TABLE IV__________________________________________________________________________0800 07 3A 04 3F 4C 3F 4D AE 1F 3C 39 CD 0C 7E 5A 260810 FA 00 4F 40 AE 00 98 B6 44 B8 3C A4 7F 27 02 990820 97 B6 45 B8 3D 27 04 25 2B 99 97 B6 46 B8 3E 270830 04 25 21 99 97 B6 47 B8 3F 27 03 25 17 97 AD 790840 2A 12 0E 4B 04 3D 48 26 0B A6 01 CD 08 D4 A6 030850 B7 48 20 40 02 4F 3D AE 00 98 B6 44 B8 40 A4 7F0860 27 02 99 97 B6 45 B8 41 27 04 25 28 99 97 B6 460870 B8 42 27 04 25 1E 99 97 B6 47 B8 43 27 03 25 140880 97 AD 36 2A 0F 0E 4B 04 B6 49 26 08 A6 02 AD 440890 A6 03 B7 49 3A 3A 26 17 B6 4C 26 04 A6 02 20 0208A0 A6 03 BE 48 27 02 3A 48 3D 49 27 02 3A 49 81 B608B0 4C 27 03 A6 01 81 A6 00 81 A6 00 57 A9 00 57 A908C0 00 57 A9 00 57 A9 00 57 A9 00 57 A9 00 57 A9 0008D0 57 A9 FE 81 BE 4C 26 03 B7 4C 81 B1 4C 27 02 B708E0 4D 81 01 4C 42 B6 3A A1 03 23 12 CD 0D 40 B6 3A08F0 A0 04 27 30 A1 04 26 05 CD 0D 40 20 27 A0 02 270900 0A 24 10 CD 0C A7 CD 0D 53 20 19 CD 0C 9C CD 0D0910 59 20 11 8F A6 02 4A 26 FD 7D A6 FB AE 3A CD 0D0920 63 CD 0C 93 A6 00 81 CD 0C A7 CD 0D 5F 3A 3A 260930 F6 20 F1 A6 1C B7 23 A6 F3 B7 22 C6 00 4C 26 030940 CC 09 CD AD 40 01 24 03 CC 09 CD CD 0C A7 16 010950 16 01 16 01 3F 01 B6 39 4C A1 87 25 02 A0 87 B70960 39 0F 01 E7 AE 03 CD 0C 9C 16 01 16 01 16 01 3F0970 01 5A 26 F2 B6 39 AB 06 A1 87 25 02 A0 87 B7 390980 C6 00 4D 27 48 B7 21 B6 21 A1 01 26 05 CD 0D 400990 20 0F A6 04 B7 20 99 CD 0C A7 CD 0D 5F 3A 20 2609A0 F6 39 24 B6 39 AB 04 B7 39 A0 87 27 02 25 13 B709B0 39 CD 0A EB C6 00 48 27 02 3A 48 C6 00 49 27 0209C0 3A 49 01 24 08 3C 23 26 BE 3C 22 26 BA A6 00 8109D0 9B A6 60 B7 04 A6 0F B7 05 3F 09 1D 00 A6 0B B709E0 01 14 01 15 01 3F 01 16 01 14 01 15 01 3F 01 1609F0 01 16 01 16 01 3F 01 0F 01 F5 5F 5A 26 FD 0F 010A00 EE CD 0C 93 CD 0A EB 1A 04 1B 00 CD 0A EB CD 0D0A10 40 25 F8 1B 04 3F 39 3F 48 3F 49 CD 0C B2 3F 4A0A20 08 01 02 3A 4A B6 01 A4 60 3F 4B A1 60 27 07 1E0A30 4B 4D 26 02 1C 4B A6 00 0A 01 02 A6 01 81 B6 390A40 AB 10 B7 39 A6 10 B7 38 A6 FE B7 37 20 1C B6 390A50 AB 12 B7 39 A6 D2 B7 38 A6 FD B7 37 20 0C 3C 390A60 3C 39 A6 69 B7 38 A6 EF B7 37 A6 02 B7 30 A6 FF0A70 B7 28 1A 04 1B 00 AD 73 CD 0B 0B CD 0B 17 26 370A80 A6 1F 4A 26 FD CD 0C 93 1B 04 CD 0B 0B 3F 46 3F0A90 47 B6 37 26 04 B6 38 27 19 B6 46 A8 44 A4 7F 260AA0 06 B6 47 A8 D7 27 15 CD 0C 7E 3C 38 26 EB 3C 370AB0 26 E7 1B 04 A6 01 81 1B 04 A6 00 81 AE 07 A6 010AC0 B7 39 CD 0C 7E 5A 26 FA 0C 4B 0D B6 47 B8 3B A40AD0 7F 27 05 1B 04 A6 02 81 A6 0A B7 2E B7 2F A6 030AE0 B7 27 A6 08 B7 3A 1B 04 A6 03 81 16 01 14 01 140AF0 01 09 00 00 15 01 3F 01 25 10 1C 00 16 01 1C 000B00 9D 9D 1D 00 3F 01 1D 00 20 F0 81 AE 04 A6 0E E70B10 29 E7 31 5A 2A F9 81 1B AE 04 BF 36 16 01 B6 000B20 B8 4A 48 69 31 EE 31 D6 0E BA 3F 01 BE 36 E7 290B30 B6 29 BB 2A BB 2B BB 2C BB 2D 0E 28 04 3A 28 200B40 05 9D B1 30 23 22 5A 2B 0B D6 0B 49 D6 0B 4C D60B50 0B 4F 20 C6 AE 04 9D 3C 38 27 03 9D 20 02 3C 370B60 26 B8 A6 DE CD 0C 95 81 BB 36 38 36 38 36 BB 360B70 97 D6 0B 71 4F 81 A6 F8 B7 38 A6 FF B7 37 3F 470B80 3F 46 1A 04 1B 00 A6 04 B7 30 A6 22 B7 28 8F CD0B90 0B 18 26 0E D6 0E 00 4A 26 FD CD 0C 93 CD 0C 800BA0 20 05 36 31 CD 0C 87 1B 04 CD 0A EB A6 01 B7 390BB0 CD 0B 0B AE 10 CD 0C 7E B6 46 A8 44 A4 7F 26 0F0BC0 B6 47 A8 D7 26 09 CD 0C 7E A6 0B B7 2E 20 03 5A0BD0 26 E3 AE 06 CD 0C 7E 5A 26 FA 0C 4B 08 B6 47 B80BE0 3B A4 7F 26 04 A6 0B B7 2F A6 08 B7 3A 3A 2F 270BF0 10 3A 2E 27 0C B6 2F A1 0A 26 03 A6 03 81 A6 020C00 81 A6 01 81 14 01 3F 01 A6 07 B7 01 3F 01 B6 390C10 A1 85 23 04 A0 87 B7 39 CD 0C 9C 16 01 16 01 160C20 01 3F 01 3C 39 3C 39 B6 39 A1 83 23 EB 16 01 160C30 01 16 01 3F 01 00 39 03 CD 0C A7 CD 0C A7 16 010C40 16 01 16 01 3F 01 A6 0B B7 01 14 01 15 01 3F 010C50 16 01 14 01 15 01 3F 01 1A 04 1B 00 CD 0C B2 3F0C60 4A 08 01 02 3A 4A AE 1F CD 0C 7E 5A 26 FA 3F 390C70 A6 00 81 A3 F8 CD 0C 7E 5A 26 FA A6 00 81 AD 120C80 B6 00 16 01 B8 4A 48 39 47 39 46 39 45 39 44 3F0C90 01 81 8F A6 E5 B7 08 A6 09 B7 09 81 8F 7D A6 EF0CA0 B7 08 A6 0F B7 09 81 8F A6 06 4A 26 FD 7D 4F CC0CB0 0D 4A AE 07 D6 0D 02 B7 01 B6 00 3F 01 46 36 400CC0 46 36 41 46 36 3C 46 36 3D 46 36 3B 5A 2A E5 3F0CD0 4F B6 3D 26 06 BE 3C 26 02 10 4F BE 3C AD 2B 340CE0 3C 36 3D 56 46 B7 3F BF 3E B6 41 26 06 BE 40 260CF0 02 12 4F BE 40 AD 13 34 40 36 41 56 46 B7 43 BF0D00 42 81 0E 0D 0A 09 06 05 02 01 BF 44 B7 45 AE 070D10 3F 46 3F 47 34 45 24 0E B6 46 D8 0F D2 B7 46 B60D20 47 D8 0F CA B7 47 34 44 24 0E B6 46 D8 0F C2 B70D30 46 B6 47 D8 0F BA B7 47 5A 2A D9 BE 46 B6 47 810D40 8F 7D 4A A6 FB AE 2B 99 AD 19 A6 EE B7 08 A6 0E0D50 B7 09 81 A6 FE AE 72 20 0A A6 FC AE D5 20 04 A60D60 FF AE 2C B7 50 46 1C 00 B4 01 1C 00 3F 01 1D 00OD70 5C 27 04 16 01 20 EF 3C 50 26 EB 48 81 3F 04 0D0D80 00 57 A6 FF B7 04 3F 05 A6 01 B7 00 B1 01 26 FE0D90 48 24 F7 3F 04 A6 FF B7 05 A6 80 B7 01 B1 00 26ODA0 FE 44 26 F7 AE 10 A6 01 F7 F1 26 FE 78 48 24 F90DB0 5C 2A F3 AE 08 D6 0D D1 E7 10 5A 26 F8 5F 4F BD0DC0 11 3C 12 26 FA 4D 26 FE 3F 04 A6 01 B7 05 3C 010DD0 20 FC D8 F8 00 5C 26 FA 81 AE 00 BF 51 DD 0E 1D0DE0 BB 51 97 DE 0E 19 20 F3 A6 60 B7 09 80 00 00 000DF0 00 00 00 00 00 00 00 00 00 00 00 00 00 00 00 000E00 1C 17 12 0D 08 1C 1B 1A 19 18 1C 1C 1C 1C 1C 1C0E10 1D 1E 1F 20 1C 21 26 2B 30 07 46 00 00 CC 09 D00E20 70 70 0E 0E CC 0A 3E 70 70 0E 15 CC 0A 5E 15 150E30 77 1C CC 08 00 23 00 00 00 CC 0C 04 00 70 1C 2A0E40 CC 0B 76 31 00 00 00 CC 09 33 38 00 00 00 CC 0C0E50 04 00 70 3F 3F CC 0B 76 3F 3F 31 2A CC 08 00 460E60 46 4D 4D CC 0A 4E 46 46 4D 85 CC 0A 5E 54 5B 620E70 62 CC 08 00 62 00 00 00 CC 08 E2 00 46 54 54 CC0E80 0B 76 9A 00 00 00 CC 0C 73 07 00 00 00 CC 0C 040E90 7E 00 00 00 CC 0C 04 00 70 77 3F CC 0B 76 85 850EA0 9A 8C CC 08 00 00 46 93 5B CC 0B 76 8C 00 00 000EB0 CC 0C 73 00 46 69 54 CC 0B 76 01 01 01 02 01 010EC0 03 02 01 04 06 05 03 02 05 01 01 02 04 02 02 010ED0 02 01 04 02 05 01 02 01 01 01 02 02 02 03 02 030EE0 04 03 02 05 07 06 04 03 06 02 02 03 05 03 03 020EF0 03 02 05 03 06 02 03 02 02 02 01 00 01 01 01 000F00 02 01 00 03 05 04 02 01 04 00 01 00 03 01 00 000F10 01 00 03 01 04 03 01 00 03 01 01 01 01 02 01 020F20 03 02 01 04 06 05 03 02 05 01 01 02 04 02 02 010F30 02 01 04 02 05 01 02 01 01 01 02 02 02 03 02 030F40 04 03 02 05 07 06 04 03 06 02 02 03 05 03 03 020F50 03 02 05 03 06 02 03 02 02 02 03 03 03 04 03 040F60 05 04 03 06 08 07 05 04 07 03 03 04 06 04 04 030F70 04 03 06 04 07 03 04 03 03 03 01 01 01 02 01 020F80 03 02 01 04 06 05 03 02 05 01 01 02 04 02 02 010F90 02 01 04 02 05 01 02 01 01 01 02 02 02 03 02 030FA0 04 03 02 05 07 06 04 03 06 02 02 03 05 03 03 020FB0 03 02 05 03 06 02 03 02 02 02 AE 78 3C 1E A0 500FC0 A8 D4 8F C8 64 32 96 4B 25 12 6A 1A 22 BE F0 780FD0 BC 5E 09 8B CA EA FA 7D 3E 1F 00 00 00 00 00 00OFEO 00 00 00 00 00 00 00 00 00 00 00 00 00 00 00 970FF0 00 00 00 00 00 00 0D E8 0D E8 0D 7D 0D 7D 0D A6__________________________________________________________________________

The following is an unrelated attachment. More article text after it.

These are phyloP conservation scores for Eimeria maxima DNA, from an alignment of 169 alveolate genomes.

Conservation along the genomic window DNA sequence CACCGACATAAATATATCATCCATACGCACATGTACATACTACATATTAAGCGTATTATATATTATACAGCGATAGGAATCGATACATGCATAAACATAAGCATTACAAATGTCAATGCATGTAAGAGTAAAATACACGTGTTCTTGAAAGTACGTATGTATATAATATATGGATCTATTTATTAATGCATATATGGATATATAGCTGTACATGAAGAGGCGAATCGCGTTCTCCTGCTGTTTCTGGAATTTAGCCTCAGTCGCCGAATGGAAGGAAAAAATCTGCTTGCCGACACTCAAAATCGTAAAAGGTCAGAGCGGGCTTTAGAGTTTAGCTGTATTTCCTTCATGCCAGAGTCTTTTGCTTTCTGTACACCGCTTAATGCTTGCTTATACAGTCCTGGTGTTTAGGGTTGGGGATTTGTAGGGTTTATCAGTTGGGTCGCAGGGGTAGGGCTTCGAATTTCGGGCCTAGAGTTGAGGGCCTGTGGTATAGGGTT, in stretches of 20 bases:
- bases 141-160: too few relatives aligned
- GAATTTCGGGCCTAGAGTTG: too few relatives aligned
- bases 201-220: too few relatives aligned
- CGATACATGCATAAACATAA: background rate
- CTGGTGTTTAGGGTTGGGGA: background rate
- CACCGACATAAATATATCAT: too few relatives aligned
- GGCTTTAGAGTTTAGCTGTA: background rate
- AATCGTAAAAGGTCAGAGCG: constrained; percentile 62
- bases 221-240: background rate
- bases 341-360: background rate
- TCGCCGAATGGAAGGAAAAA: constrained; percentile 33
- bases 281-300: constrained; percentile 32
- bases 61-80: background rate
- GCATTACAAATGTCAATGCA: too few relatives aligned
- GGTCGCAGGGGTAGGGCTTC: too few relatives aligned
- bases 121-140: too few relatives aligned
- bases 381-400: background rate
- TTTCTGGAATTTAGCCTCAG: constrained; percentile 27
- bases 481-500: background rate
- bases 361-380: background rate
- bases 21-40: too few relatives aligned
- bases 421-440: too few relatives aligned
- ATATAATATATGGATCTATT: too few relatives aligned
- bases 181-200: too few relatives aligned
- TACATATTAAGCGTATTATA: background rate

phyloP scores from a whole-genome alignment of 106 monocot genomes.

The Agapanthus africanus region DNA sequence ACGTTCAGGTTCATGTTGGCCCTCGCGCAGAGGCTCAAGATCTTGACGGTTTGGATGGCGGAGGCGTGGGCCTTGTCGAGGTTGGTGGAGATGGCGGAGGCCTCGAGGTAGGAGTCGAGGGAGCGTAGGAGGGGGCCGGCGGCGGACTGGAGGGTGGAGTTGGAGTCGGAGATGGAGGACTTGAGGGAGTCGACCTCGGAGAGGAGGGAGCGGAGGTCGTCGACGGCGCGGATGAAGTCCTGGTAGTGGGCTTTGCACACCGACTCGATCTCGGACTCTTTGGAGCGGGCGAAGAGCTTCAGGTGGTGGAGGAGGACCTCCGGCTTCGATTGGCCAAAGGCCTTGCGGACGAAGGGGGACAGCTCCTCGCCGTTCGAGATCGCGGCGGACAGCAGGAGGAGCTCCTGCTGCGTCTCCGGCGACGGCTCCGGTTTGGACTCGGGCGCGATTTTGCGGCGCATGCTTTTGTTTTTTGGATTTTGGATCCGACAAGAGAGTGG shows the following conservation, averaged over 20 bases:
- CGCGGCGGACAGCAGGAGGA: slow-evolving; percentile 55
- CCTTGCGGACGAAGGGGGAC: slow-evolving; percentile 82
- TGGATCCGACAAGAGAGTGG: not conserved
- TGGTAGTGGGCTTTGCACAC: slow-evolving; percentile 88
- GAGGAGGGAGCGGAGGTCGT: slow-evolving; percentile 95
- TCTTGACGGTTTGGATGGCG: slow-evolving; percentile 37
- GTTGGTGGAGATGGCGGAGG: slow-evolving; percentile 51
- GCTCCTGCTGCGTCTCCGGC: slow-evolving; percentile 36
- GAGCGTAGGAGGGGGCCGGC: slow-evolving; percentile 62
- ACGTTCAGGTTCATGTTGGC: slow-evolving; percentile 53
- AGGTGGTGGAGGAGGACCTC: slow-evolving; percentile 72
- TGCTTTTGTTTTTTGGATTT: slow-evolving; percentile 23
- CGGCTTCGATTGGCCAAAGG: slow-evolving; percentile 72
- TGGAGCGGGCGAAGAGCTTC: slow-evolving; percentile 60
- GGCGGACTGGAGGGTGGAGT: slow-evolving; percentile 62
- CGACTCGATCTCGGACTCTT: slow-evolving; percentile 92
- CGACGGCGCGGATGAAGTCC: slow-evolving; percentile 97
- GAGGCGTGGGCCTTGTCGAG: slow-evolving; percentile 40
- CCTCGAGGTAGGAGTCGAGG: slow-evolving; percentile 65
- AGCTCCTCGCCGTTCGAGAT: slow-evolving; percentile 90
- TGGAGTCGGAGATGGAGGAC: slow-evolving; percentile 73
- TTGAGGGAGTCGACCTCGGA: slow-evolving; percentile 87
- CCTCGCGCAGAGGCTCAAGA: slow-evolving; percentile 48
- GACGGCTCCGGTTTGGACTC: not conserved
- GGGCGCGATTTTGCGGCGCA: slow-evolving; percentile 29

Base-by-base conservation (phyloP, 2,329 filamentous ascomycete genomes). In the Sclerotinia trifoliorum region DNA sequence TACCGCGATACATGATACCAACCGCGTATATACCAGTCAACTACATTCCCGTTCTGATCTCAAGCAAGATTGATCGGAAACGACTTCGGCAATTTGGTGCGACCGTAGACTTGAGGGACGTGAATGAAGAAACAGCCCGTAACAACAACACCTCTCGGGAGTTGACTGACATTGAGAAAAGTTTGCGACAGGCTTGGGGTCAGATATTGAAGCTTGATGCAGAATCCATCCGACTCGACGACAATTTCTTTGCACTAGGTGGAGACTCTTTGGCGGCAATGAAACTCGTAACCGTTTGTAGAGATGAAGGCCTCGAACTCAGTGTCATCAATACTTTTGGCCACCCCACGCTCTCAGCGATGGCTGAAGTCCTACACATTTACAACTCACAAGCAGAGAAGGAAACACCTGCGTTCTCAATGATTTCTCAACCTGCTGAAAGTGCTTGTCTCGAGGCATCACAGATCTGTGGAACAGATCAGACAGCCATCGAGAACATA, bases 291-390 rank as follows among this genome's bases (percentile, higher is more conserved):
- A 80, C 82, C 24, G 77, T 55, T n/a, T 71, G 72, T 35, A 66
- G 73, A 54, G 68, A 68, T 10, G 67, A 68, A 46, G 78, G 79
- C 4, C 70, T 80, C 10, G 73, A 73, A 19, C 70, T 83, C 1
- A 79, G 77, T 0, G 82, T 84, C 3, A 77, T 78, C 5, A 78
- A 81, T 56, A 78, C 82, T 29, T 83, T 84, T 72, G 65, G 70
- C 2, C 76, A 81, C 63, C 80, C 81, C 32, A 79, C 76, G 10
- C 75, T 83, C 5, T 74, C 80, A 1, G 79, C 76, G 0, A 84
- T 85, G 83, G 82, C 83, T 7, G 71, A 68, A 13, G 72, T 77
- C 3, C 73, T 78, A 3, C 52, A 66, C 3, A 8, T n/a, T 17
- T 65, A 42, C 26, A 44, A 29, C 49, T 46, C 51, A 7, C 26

While specific embodiments of this invention have been shown and described, further modifications and improvements will occur to those skilled in the art. All modifications which retain the basic underlying principles disclosed and claimed herein are within the scope of this invention.